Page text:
So the k, k prime elements of this.

This is going to be sum of a i,

sum of a j,

of deactivation and that layer i, j,

k times the activation at i, j, k prime.

So, here, remember i and j index across to a different positions in the block,

indexes over the height and width.

So i is the sum from one to nh and j is a sum from one to nw

and k here and k prime index over the channel so

k and k prime range from one to

the total number of channels in that layer of the neural network.

So all this is doing

is summing over the different positions that the image over the height and width and just

multiplying the activations together of

the channels k and k prime and that's the definition of G,k,k prime.

And you do this for every value of k and k prime to compute this matrix G,

also called the style matrix.

And so notice that if both of these activations tend to be lashed together,

then G, k, k prime will be large,

whereas if they are uncorrelated then g,k,

k prime might be small.

And technically, I've been using

the term correlation to convey intuition but this is actually

the unnormalized cross of the areas because we're not

subtracting out the mean and this is just multiplied by these elements directly.

So this is how you compute the style of an image.

And you'd actually do this for both the style image s,n for

the generated image G. So just to distinguish that this is the style image,

maybe let me add a round bracket S there,

just to denote that this is the style image for the image

S and those are the activations on the image

S. And what you do is then compute the same thing for the generated image.

So it's really the same thing summarized sum of a j, a, i,

j, k, l, a,

i, j,k,l and the summation indices are the same.

Let's follow this and you want to just denote this is for the generated image,

I'll just put the round brackets G there.

So, now, you have two matrices they capture what is the style with

the image s and what is the style of the image G. And,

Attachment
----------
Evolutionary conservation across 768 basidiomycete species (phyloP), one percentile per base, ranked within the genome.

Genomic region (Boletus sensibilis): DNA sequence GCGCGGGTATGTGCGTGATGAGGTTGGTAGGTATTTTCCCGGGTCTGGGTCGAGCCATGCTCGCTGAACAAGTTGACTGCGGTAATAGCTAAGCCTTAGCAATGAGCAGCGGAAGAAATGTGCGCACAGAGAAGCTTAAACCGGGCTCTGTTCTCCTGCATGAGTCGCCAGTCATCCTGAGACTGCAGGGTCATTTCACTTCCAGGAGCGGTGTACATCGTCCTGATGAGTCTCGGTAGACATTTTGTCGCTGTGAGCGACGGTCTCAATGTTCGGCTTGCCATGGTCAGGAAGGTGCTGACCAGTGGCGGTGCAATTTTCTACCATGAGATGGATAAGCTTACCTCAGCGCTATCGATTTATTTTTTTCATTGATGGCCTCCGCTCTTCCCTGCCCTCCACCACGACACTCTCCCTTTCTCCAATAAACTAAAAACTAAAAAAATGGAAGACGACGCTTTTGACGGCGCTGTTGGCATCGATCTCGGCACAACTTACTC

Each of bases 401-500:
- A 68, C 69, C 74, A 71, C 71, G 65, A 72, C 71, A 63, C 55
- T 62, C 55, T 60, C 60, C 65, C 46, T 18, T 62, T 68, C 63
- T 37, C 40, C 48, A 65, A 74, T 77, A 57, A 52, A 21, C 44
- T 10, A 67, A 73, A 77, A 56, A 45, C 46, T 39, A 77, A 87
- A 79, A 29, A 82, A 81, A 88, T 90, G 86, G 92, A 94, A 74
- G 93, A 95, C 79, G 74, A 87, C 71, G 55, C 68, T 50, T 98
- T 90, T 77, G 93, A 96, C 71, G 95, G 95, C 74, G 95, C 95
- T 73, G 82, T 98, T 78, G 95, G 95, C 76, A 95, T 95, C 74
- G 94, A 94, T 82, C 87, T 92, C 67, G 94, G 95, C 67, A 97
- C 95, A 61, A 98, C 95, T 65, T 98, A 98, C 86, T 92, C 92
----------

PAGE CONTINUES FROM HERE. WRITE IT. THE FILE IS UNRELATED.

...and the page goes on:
by the way, we've been using the alphabet capital G to denote these matrices.

In linear algebra, these are also called the

grand matrix of these in called grand matrices but in this video,

I'm just going to use the term style matrix because this term grand

matrix that most of these using capital G to denote these matrices.

Finally, the cost function,

the style cost function.

If you're doing this on layer l between s and G,

you can now define that to be

just the difference

between these two matrices,

G l, G square and these are matrices.

So just take it from the previous one.

This is just the sum of squares of the element wise differences between

these two matrices and just divides this out this is going to be sum over k,

sum over k prime of these differences of s, k,

k prime minus G l,

G, k, k prime and then the sum of square of the elements.

The authors actually used this for the normalization constants two times of nh,

nw, in that layer,

nc in that layer and I'll square this and you can put this up here as well.

But a normalization constant doesn't matter that much because this

causes multiplied by some hyperparameter b anyway.

So just to finish up,

this is the style cost function defined

using layer l and as you saw on the previous slide,

this is basically the Frobenius norm between the two star matrices computed on

the image s and on the image G

Frobenius on squared and never by the just low normalization constants,

which isn't that important.

And, finally, it turns out that you get more visually pleasing results if you

use the style cost function from multiple different layers.

So, the overall style cost function,

you can define as sum over

all the different layers of the style cost function for that layer.

We should define the book weighted by some set of parameters,

by some set of additional hyperparameters,

which we'll denote as lambda l here.

So what it does is allows you to use different layers in a neural network.

Well of the early ones,

which measure relatively simpler low level features

like edges as well as some later layers,

which measure high level features and cause a neural network to take

both low level and high level correlations into account when computing style.

And, in the following exercise,

you gain more intuition about what might be

reasonable choices for this type of parameter lambda as well.

And so just to wrap this up,

you can now define the overall cost function

as alpha times the content cost between c and G plus

beta times the style cost between s and G and then just create in the sense

or a more sophisticated optimization algorithm if you want

in order to try to find an image G that normalize,

that tries to minimize this cost function j of G. And if you do that,

you can generate pretty good looking neural artistic

and if you do that you'll be able to generate some pretty nice novel artwork.

So that's it for neural style transfer and I hope you have

fun implementing it in this week's printing exercise.

Before wrapping up this week,

there's just one last thing I want to share of you,

which is how to do convolutions over

1D or 3D data rather than over only 2D images. Let's go into the last video.